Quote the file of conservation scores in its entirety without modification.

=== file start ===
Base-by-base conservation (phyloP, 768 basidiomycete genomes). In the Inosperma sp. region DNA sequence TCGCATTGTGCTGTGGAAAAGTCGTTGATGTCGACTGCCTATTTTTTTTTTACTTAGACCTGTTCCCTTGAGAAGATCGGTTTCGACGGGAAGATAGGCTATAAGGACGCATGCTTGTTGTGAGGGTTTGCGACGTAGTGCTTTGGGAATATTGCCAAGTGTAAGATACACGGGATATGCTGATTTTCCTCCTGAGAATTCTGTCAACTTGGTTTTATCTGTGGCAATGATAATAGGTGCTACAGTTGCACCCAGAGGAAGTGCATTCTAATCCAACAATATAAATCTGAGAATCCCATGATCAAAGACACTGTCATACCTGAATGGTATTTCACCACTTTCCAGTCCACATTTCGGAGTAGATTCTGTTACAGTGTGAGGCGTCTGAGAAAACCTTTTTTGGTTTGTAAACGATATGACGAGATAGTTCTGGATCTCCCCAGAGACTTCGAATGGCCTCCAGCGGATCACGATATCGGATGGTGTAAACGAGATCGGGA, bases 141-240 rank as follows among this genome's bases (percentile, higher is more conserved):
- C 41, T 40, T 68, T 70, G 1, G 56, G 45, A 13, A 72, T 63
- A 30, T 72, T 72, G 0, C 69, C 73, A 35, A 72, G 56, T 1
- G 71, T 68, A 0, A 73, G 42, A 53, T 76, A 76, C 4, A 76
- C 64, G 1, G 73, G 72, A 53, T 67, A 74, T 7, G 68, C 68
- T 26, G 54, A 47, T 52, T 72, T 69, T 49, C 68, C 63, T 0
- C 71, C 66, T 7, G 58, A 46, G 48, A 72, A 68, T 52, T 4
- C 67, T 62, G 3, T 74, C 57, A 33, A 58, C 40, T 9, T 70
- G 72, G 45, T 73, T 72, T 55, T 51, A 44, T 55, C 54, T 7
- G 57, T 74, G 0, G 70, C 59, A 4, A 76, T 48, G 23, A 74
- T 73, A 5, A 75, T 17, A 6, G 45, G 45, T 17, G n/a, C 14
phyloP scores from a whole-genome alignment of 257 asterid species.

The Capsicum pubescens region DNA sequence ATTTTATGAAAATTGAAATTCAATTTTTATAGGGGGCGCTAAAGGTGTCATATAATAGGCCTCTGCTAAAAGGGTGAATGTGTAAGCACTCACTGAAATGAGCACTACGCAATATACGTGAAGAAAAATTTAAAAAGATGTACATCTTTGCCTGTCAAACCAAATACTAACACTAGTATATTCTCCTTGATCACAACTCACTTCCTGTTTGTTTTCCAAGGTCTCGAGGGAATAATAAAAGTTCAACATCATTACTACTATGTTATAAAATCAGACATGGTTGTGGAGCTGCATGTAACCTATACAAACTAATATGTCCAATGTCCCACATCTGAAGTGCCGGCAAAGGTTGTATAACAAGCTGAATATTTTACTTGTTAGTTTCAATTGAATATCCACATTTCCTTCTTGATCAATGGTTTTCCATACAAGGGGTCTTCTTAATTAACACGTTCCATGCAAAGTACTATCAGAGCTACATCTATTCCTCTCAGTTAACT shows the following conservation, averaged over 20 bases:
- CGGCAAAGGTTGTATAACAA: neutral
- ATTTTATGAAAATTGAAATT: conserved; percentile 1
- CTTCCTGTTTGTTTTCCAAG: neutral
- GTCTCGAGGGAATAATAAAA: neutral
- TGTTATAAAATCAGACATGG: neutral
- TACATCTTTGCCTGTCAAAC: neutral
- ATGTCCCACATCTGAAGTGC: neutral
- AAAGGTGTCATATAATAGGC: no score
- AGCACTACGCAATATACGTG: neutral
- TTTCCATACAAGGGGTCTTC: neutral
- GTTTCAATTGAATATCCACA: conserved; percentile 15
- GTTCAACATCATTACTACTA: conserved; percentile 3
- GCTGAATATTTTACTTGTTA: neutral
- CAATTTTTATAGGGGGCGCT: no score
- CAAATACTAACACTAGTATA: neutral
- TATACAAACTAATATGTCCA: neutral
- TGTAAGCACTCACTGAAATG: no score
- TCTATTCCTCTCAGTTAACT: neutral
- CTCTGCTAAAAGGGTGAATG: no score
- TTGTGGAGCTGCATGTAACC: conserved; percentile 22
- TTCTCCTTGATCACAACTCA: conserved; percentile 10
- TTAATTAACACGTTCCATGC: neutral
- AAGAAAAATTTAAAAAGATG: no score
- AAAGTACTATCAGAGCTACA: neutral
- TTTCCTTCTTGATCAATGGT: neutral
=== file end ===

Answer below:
Base-by-base conservation (phyloP, 768 basidiomycete genomes). In the Inosperma sp. region DNA sequence TCGCATTGTGCTGTGGAAAAGTCGTTGATGTCGACTGCCTATTTTTTTTTTACTTAGACCTGTTCCCTTGAGAAGATCGGTTTCGACGGGAAGATAGGCTATAAGGACGCATGCTTGTTGTGAGGGTTTGCGACGTAGTGCTTTGGGAATATTGCCAAGTGTAAGATACACGGGATATGCTGATTTTCCTCCTGAGAATTCTGTCAACTTGGTTTTATCTGTGGCAATGATAATAGGTGCTACAGTTGCACCCAGAGGAAGTGCATTCTAATCCAACAATATAAATCTGAGAATCCCATGATCAAAGACACTGTCATACCTGAATGGTATTTCACCACTTTCCAGTCCACATTTCGGAGTAGATTCTGTTACAGTGTGAGGCGTCTGAGAAAACCTTTTTTGGTTTGTAAACGATATGACGAGATAGTTCTGGATCTCCCCAGAGACTTCGAATGGCCTCCAGCGGATCACGATATCGGATGGTGTAAACGAGATCGGGA, bases 141-240 rank as follows among this genome's bases (percentile, higher is more conserved):
- C 41, T 40, T 68, T 70, G 1, G 56, G 45, A 13, A 72, T 63
- A 30, T 72, T 72, G 0, C 69, C 73, A 35, A 72, G 56, T 1
- G 71, T 68, A 0, A 73, G 42, A 53, T 76, A 76, C 4, A 76
- C 64, G 1, G 73, G 72, A 53, T 67, A 74, T 7, G 68, C 68
- T 26, G 54, A 47, T 52, T 72, T 69, T 49, C 68, C 63, T 0
- C 71, C 66, T 7, G 58, A 46, G 48, A 72, A 68, T 52, T 4
- C 67, T 62, G 3, T 74, C 57, A 33, A 58, C 40, T 9, T 70
- G 72, G 45, T 73, T 72, T 55, T 51, A 44, T 55, C 54, T 7
- G 57, T 74, G 0, G 70, C 59, A 4, A 76, T 48, G 23, A 74
- T 73, A 5, A 75, T 17, A 6, G 45, G 45, T 17, G n/a, C 14
phyloP scores from a whole-genome alignment of 257 asterid species.

The Capsicum pubescens region DNA sequence ATTTTATGAAAATTGAAATTCAATTTTTATAGGGGGCGCTAAAGGTGTCATATAATAGGCCTCTGCTAAAAGGGTGAATGTGTAAGCACTCACTGAAATGAGCACTACGCAATATACGTGAAGAAAAATTTAAAAAGATGTACATCTTTGCCTGTCAAACCAAATACTAACACTAGTATATTCTCCTTGATCACAACTCACTTCCTGTTTGTTTTCCAAGGTCTCGAGGGAATAATAAAAGTTCAACATCATTACTACTATGTTATAAAATCAGACATGGTTGTGGAGCTGCATGTAACCTATACAAACTAATATGTCCAATGTCCCACATCTGAAGTGCCGGCAAAGGTTGTATAACAAGCTGAATATTTTACTTGTTAGTTTCAATTGAATATCCACATTTCCTTCTTGATCAATGGTTTTCCATACAAGGGGTCTTCTTAATTAACACGTTCCATGCAAAGTACTATCAGAGCTACATCTATTCCTCTCAGTTAACT shows the following conservation, averaged over 20 bases:
- CGGCAAAGGTTGTATAACAA: neutral
- ATTTTATGAAAATTGAAATT: conserved; percentile 1
- CTTCCTGTTTGTTTTCCAAG: neutral
- GTCTCGAGGGAATAATAAAA: neutral
- TGTTATAAAATCAGACATGG: neutral
- TACATCTTTGCCTGTCAAAC: neutral
- ATGTCCCACATCTGAAGTGC: neutral
- AAAGGTGTCATATAATAGGC: no score
- AGCACTACGCAATATACGTG: neutral
- TTTCCATACAAGGGGTCTTC: neutral
- GTTTCAATTGAATATCCACA: conserved; percentile 15
- GTTCAACATCATTACTACTA: conserved; percentile 3
- GCTGAATATTTTACTTGTTA: neutral
- CAATTTTTATAGGGGGCGCT: no score
- CAAATACTAACACTAGTATA: neutral
- TATACAAACTAATATGTCCA: neutral
- TGTAAGCACTCACTGAAATG: no score
- TCTATTCCTCTCAGTTAACT: neutral
- CTCTGCTAAAAGGGTGAATG: no score
- TTGTGGAGCTGCATGTAACC: conserved; percentile 22
- TTCTCCTTGATCACAACTCA: conserved; percentile 10
- TTAATTAACACGTTCCATGC: neutral
- AAGAAAAATTTAAAAAGATG: no score
- AAAGTACTATCAGAGCTACA: neutral
- TTTCCTTCTTGATCAATGGT: neutral